Since I have my head in your number 6 everyday, did anyone say anything about what does work? Sure, Microsoft SDL: good for fat apps, bad for web apps. Agile: good for web apps, but it's too fast for security. What does work for secure SDLC improvements in web applications? Did anyone have any suggestions?

RSnake and Rich Mogull's conversation would have been my favorite part of the summit. Luckily, I got to meet with Rich tonight to discuss things further. The concepts are dead right -- we need to speed things up and make them more secure (slow them down?). Can we do it? I think that we can. That's what my CPSL process and recent Software Security retrospective blog post are all about.

Anonymous said...

Jeremiah, on the issue with the first point you have made isn't it already the responsibility of the Information Technology, or Security, staff to put together such a report anyway? I thought it was an actual and annual duty to perform such risk management exercises, and then present the findings to the "superiors" in the company via a well put together document, or series of documents, in which both likelihood and valutions were given weighted values. Does this not generally apply to Web Application Security, or at least not at the present time?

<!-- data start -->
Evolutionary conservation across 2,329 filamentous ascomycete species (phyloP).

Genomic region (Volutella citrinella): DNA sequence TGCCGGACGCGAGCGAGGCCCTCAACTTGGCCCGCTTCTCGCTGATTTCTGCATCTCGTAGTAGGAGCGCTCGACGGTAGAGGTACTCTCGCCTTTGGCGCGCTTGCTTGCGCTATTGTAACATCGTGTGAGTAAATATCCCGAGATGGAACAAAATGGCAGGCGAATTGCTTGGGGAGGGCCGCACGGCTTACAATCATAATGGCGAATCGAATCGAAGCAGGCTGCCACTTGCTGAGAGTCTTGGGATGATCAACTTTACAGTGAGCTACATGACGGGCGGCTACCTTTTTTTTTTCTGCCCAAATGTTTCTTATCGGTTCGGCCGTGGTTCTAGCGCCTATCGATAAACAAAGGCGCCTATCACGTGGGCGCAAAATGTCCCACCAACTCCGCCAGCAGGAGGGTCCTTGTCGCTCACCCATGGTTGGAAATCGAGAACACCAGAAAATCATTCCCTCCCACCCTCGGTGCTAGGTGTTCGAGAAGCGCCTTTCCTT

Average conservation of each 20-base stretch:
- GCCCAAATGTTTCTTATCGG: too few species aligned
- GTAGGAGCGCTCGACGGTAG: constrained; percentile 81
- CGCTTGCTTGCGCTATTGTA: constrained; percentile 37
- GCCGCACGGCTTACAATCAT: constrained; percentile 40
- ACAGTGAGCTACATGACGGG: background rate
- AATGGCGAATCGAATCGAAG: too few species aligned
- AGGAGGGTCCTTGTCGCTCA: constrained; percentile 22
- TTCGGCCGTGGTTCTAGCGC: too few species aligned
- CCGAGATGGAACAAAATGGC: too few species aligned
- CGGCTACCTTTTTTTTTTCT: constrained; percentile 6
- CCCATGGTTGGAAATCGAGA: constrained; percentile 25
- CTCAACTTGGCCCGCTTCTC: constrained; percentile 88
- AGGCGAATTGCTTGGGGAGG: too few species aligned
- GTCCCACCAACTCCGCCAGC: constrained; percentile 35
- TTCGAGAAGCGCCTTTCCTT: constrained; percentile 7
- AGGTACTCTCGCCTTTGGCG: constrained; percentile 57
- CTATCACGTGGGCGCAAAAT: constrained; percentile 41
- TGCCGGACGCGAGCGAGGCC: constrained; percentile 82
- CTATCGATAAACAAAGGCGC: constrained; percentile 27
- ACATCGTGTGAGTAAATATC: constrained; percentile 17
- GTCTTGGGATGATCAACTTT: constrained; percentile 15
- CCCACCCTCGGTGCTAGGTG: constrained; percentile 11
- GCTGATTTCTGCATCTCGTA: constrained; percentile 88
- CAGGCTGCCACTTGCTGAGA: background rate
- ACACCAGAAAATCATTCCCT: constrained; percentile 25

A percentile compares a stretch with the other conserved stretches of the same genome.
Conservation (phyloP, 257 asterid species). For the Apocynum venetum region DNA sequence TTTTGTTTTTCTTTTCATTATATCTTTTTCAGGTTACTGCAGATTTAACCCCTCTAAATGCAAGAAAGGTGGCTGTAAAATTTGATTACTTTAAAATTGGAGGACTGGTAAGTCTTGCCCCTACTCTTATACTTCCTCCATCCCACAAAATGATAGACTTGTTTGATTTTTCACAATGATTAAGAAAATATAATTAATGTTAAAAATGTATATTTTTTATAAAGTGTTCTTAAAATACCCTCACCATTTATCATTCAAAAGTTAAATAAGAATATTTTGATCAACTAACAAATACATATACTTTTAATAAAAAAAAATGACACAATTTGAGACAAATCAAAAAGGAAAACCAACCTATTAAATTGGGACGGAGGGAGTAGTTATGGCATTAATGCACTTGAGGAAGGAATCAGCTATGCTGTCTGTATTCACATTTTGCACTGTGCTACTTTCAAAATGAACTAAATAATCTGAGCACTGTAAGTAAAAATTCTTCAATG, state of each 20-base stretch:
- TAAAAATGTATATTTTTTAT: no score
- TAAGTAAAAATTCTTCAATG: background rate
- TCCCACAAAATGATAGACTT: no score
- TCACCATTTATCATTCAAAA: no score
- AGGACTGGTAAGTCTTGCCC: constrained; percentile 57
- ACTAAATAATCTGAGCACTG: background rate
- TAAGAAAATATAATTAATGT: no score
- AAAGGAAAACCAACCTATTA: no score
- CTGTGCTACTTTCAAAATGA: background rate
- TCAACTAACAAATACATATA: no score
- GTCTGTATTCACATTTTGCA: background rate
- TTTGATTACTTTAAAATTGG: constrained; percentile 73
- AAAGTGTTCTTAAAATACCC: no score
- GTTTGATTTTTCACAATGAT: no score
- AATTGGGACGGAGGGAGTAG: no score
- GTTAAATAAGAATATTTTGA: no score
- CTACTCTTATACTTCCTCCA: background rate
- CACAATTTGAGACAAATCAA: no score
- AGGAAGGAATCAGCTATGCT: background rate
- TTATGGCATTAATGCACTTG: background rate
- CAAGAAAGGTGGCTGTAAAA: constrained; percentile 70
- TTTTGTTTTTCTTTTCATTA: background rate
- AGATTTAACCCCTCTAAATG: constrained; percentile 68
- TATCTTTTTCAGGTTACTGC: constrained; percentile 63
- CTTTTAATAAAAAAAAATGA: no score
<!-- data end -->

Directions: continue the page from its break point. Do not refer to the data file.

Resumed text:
Jeremiah Grossman said...

In webappsec, not typically. Website vuln reports might get folded into some larger risk report, but its rare in my experience. Rare because no one knows exactly how to measure web app vulns from a loss/risk/value perspective. Even well established severity/threat ratings are not yet been developed. Corp auditors don't know what to ask for either, as no standards have been developed. Another reason is companies with anything over 5-10 websites, no one has a good idea of what they are, what they do, or how valuable they are to the business.

Obviously its still a very mature space, but people are not starting to ask for these types of things or how to go about building them.

Anonymous said...

Obviously you have a lot more years and experience than I have in this field, but I have given it some thought, and wouldn't it be somewhat difficult to establish such ratings on a general scale? I mean I am not too familiar with all of the possible open-source, or proprietary applications used by various corporations' developers to put together their websites, but wouldn't each assessment (risk-related) have to be tailored to each individual company rather than a de facto standard?

Jeremiah Grossman said...

New ideas and ways to look at things are incredible valuable, despite whatever experience someone might have. So let me throw out some things that need to be measured and taken into consideration trying to answer management’s question of "how are we doing?" And yes, each report and weight would need to be tailored to each business. Here are several things we can take into consideration: